Sunday, August 23, 2009

The Hometown Umpiring Advantage - Why?

OK, a quick question; why do home teams get such an advantage in 50/50 calls from the umpires?

If we look back over recent series, almost every time the home team has got the rub of the green in the dubious (and sometimes not even vaguely dubious decisions). Australia certainly cannot complain, as we benefit from this in home tests, but likewise, India and England have had similar 'luck' when playing at home. It has always been accepted that this happens, however, I wonder why this is.

What is the reason for home teams getting the home-town decisions? What impacts upon the umpires to have this happen? If we assume (and please do) that the umpires are not intentionally biased towards any team, and make the decisions purely based upon what is in front of them, why do they make errors that consistently seem to favour the home side? Even if you accept that that some umpires are incompetent, in theory they should make an equal number of errors and neither team should benefit.

Is it due to the crowd's influence? Is it due to home teams putting subtle (and not so subtle) pressure onto the umpires? Is the conditions that allow home players to perform in such a way as to minimise the appearance of their guilt (i.e. in Australia and on bouncy pitches, Ponting's front foot lunge appears to get him outside the line of off-stump and umpires tend not to give him lbw). Is it a statistical illusion, based upon the fact that the home team is generally more likely to generate more close appeals and therefore get more decisions in their favour?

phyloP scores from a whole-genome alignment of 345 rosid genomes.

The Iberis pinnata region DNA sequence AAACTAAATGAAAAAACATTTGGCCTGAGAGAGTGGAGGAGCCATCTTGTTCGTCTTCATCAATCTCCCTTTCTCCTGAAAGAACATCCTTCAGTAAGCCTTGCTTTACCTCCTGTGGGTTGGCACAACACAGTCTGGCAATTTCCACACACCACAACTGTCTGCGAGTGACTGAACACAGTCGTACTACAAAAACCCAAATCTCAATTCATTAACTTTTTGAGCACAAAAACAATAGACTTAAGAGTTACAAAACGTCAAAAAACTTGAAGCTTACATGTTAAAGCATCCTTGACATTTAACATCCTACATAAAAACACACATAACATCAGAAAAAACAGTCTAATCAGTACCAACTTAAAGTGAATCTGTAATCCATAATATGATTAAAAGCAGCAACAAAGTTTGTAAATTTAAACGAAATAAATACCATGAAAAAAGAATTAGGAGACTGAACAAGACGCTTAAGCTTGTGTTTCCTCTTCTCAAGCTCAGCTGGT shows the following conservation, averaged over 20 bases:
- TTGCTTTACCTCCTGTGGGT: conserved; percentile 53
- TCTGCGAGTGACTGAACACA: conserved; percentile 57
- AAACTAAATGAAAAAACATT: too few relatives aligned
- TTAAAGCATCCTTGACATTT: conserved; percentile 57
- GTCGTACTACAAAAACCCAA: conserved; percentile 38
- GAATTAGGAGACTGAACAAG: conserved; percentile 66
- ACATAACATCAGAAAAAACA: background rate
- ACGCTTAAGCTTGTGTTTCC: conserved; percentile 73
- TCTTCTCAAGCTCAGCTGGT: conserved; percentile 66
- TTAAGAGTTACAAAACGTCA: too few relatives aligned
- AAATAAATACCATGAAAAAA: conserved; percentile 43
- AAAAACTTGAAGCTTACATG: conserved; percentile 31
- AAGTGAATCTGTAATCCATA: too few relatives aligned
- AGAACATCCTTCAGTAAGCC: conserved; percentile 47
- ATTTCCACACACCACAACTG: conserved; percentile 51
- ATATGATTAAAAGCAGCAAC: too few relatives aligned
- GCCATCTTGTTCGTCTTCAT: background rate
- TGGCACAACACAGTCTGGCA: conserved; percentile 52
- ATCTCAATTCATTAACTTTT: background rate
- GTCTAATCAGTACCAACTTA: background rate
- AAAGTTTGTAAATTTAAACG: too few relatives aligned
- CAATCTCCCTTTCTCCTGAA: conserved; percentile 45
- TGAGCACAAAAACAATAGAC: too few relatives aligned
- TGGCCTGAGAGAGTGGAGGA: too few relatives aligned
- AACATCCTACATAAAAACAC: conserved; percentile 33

Perhaps we also need to include a point about our own biases in terms of interpreting umpiring errors as well. I reckon Australia has been clearly worse off in terms of decisions in the current Ashes series (not that this has had an impact upon the results - Australia has played like shit and doesn't deserve to win). However, I am naturally biased towards interpretating 50/50 decisions in a certain direction, and to therefore see things in a different light to what an English supporter would do. I can remember Nasser Hussain (for example) praising the umpires in a previous test for giving an LBW against Australia that Hawkeye showed to be clipping the top of leg stump. And only a day or so later, Nasser Hussain again praised the umpire's decision in not giving an English batsman out to a ball Hawkeye showed hitting almost the exact same spot. His interpretation of an almost identical incident was influenced by his own bias. Perhaps we are all just similarly guilty.

Of course, the home town advantage is not limited to specific sports or countries. It occurs in soccer, league or whatever sport you care to mention. However, I can see why the home town advantage plays more of an influence in certain games such as league or soccer, where the home town fans can respond instantly to off-sides, forward passes etc, and the umpire/ref must be affected (to some extent) by that pressure. But in cricket, most of the spectators are not in a position to place instant pressure onto an umpire, and the decisions occur after consideration (and not during the flow of a game such as soccer, AFL etc).

I would be interested to see what the ICC Umpiring Panel thinks about this one, however, they would undoubtedly tell me how how high the standard of international umpiring is, and how they get 95% of all decisions correct. Yeah right - they must go to the same school of media relations as Andrew Hilditch.